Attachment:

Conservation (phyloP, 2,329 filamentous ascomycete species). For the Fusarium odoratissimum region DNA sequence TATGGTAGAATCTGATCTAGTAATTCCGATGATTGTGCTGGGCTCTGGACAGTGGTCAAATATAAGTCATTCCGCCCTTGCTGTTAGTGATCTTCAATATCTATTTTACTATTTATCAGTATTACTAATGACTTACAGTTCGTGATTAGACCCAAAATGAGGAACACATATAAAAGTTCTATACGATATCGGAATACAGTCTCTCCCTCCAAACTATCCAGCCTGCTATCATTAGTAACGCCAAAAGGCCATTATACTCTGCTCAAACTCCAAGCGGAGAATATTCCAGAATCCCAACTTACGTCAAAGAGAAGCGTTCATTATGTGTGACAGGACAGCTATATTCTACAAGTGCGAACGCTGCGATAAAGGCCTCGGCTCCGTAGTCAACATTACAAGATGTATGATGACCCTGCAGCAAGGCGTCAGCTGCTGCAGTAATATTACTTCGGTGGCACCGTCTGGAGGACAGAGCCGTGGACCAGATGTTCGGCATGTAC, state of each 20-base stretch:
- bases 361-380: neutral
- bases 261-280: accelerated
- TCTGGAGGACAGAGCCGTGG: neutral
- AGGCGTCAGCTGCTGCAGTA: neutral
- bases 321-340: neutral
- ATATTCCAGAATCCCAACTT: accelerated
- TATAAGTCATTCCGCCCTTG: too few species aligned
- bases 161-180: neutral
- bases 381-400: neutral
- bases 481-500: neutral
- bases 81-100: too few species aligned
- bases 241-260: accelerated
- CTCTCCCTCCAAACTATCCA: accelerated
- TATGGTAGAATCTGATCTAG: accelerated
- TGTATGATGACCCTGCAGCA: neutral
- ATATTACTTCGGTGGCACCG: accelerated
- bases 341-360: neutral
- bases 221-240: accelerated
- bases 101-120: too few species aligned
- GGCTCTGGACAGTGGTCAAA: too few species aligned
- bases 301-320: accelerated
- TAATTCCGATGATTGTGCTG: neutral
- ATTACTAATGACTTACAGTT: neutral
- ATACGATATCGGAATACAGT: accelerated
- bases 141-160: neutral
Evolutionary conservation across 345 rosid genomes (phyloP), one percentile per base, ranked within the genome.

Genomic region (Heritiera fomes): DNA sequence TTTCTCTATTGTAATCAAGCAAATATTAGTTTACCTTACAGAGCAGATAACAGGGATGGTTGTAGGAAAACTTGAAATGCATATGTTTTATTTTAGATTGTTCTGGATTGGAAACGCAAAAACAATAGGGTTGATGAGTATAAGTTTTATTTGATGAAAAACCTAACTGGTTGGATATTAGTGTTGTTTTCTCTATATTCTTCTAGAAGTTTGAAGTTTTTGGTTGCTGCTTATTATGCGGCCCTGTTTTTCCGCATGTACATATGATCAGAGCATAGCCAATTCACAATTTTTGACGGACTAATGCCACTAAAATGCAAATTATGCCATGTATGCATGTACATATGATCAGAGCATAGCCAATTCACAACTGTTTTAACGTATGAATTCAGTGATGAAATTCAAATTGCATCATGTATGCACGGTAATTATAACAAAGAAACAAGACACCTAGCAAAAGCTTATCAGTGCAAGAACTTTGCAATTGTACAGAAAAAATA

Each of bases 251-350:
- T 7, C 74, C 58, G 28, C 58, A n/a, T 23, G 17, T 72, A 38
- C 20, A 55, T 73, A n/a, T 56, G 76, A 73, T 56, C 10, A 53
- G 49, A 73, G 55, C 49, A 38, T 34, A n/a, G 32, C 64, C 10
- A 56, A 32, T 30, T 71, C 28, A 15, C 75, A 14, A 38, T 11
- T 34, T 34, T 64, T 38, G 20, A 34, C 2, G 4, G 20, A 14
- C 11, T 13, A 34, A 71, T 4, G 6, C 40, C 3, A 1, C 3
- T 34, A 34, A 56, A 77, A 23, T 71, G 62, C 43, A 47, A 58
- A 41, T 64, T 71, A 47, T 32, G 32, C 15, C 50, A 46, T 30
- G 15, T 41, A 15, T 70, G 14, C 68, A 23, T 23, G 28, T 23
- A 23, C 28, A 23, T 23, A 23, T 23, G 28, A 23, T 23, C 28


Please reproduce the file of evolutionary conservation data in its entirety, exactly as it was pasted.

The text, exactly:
Conservation (phyloP, 2,329 filamentous ascomycete species). For the Fusarium odoratissimum region DNA sequence TATGGTAGAATCTGATCTAGTAATTCCGATGATTGTGCTGGGCTCTGGACAGTGGTCAAATATAAGTCATTCCGCCCTTGCTGTTAGTGATCTTCAATATCTATTTTACTATTTATCAGTATTACTAATGACTTACAGTTCGTGATTAGACCCAAAATGAGGAACACATATAAAAGTTCTATACGATATCGGAATACAGTCTCTCCCTCCAAACTATCCAGCCTGCTATCATTAGTAACGCCAAAAGGCCATTATACTCTGCTCAAACTCCAAGCGGAGAATATTCCAGAATCCCAACTTACGTCAAAGAGAAGCGTTCATTATGTGTGACAGGACAGCTATATTCTACAAGTGCGAACGCTGCGATAAAGGCCTCGGCTCCGTAGTCAACATTACAAGATGTATGATGACCCTGCAGCAAGGCGTCAGCTGCTGCAGTAATATTACTTCGGTGGCACCGTCTGGAGGACAGAGCCGTGGACCAGATGTTCGGCATGTAC, state of each 20-base stretch:
- bases 361-380: neutral
- bases 261-280: accelerated
- TCTGGAGGACAGAGCCGTGG: neutral
- AGGCGTCAGCTGCTGCAGTA: neutral
- bases 321-340: neutral
- ATATTCCAGAATCCCAACTT: accelerated
- TATAAGTCATTCCGCCCTTG: too few species aligned
- bases 161-180: neutral
- bases 381-400: neutral
- bases 481-500: neutral
- bases 81-100: too few species aligned
- bases 241-260: accelerated
- CTCTCCCTCCAAACTATCCA: accelerated
- TATGGTAGAATCTGATCTAG: accelerated
- TGTATGATGACCCTGCAGCA: neutral
- ATATTACTTCGGTGGCACCG: accelerated
- bases 341-360: neutral
- bases 221-240: accelerated
- bases 101-120: too few species aligned
- GGCTCTGGACAGTGGTCAAA: too few species aligned
- bases 301-320: accelerated
- TAATTCCGATGATTGTGCTG: neutral
- ATTACTAATGACTTACAGTT: neutral
- ATACGATATCGGAATACAGT: accelerated
- bases 141-160: neutral
Evolutionary conservation across 345 rosid genomes (phyloP), one percentile per base, ranked within the genome.

Genomic region (Heritiera fomes): DNA sequence TTTCTCTATTGTAATCAAGCAAATATTAGTTTACCTTACAGAGCAGATAACAGGGATGGTTGTAGGAAAACTTGAAATGCATATGTTTTATTTTAGATTGTTCTGGATTGGAAACGCAAAAACAATAGGGTTGATGAGTATAAGTTTTATTTGATGAAAAACCTAACTGGTTGGATATTAGTGTTGTTTTCTCTATATTCTTCTAGAAGTTTGAAGTTTTTGGTTGCTGCTTATTATGCGGCCCTGTTTTTCCGCATGTACATATGATCAGAGCATAGCCAATTCACAATTTTTGACGGACTAATGCCACTAAAATGCAAATTATGCCATGTATGCATGTACATATGATCAGAGCATAGCCAATTCACAACTGTTTTAACGTATGAATTCAGTGATGAAATTCAAATTGCATCATGTATGCACGGTAATTATAACAAAGAAACAAGACACCTAGCAAAAGCTTATCAGTGCAAGAACTTTGCAATTGTACAGAAAAAATA

Each of bases 251-350:
- T 7, C 74, C 58, G 28, C 58, A n/a, T 23, G 17, T 72, A 38
- C 20, A 55, T 73, A n/a, T 56, G 76, A 73, T 56, C 10, A 53
- G 49, A 73, G 55, C 49, A 38, T 34, A n/a, G 32, C 64, C 10
- A 56, A 32, T 30, T 71, C 28, A 15, C 75, A 14, A 38, T 11
- T 34, T 34, T 64, T 38, G 20, A 34, C 2, G 4, G 20, A 14
- C 11, T 13, A 34, A 71, T 4, G 6, C 40, C 3, A 1, C 3
- T 34, A 34, A 56, A 77, A 23, T 71, G 62, C 43, A 47, A 58
- A 41, T 64, T 71, A 47, T 32, G 32, C 15, C 50, A 46, T 30
- G 15, T 41, A 15, T 70, G 14, C 68, A 23, T 23, G 28, T 23
- A 23, C 28, A 23, T 23, A 23, T 23, G 28, A 23, T 23, C 28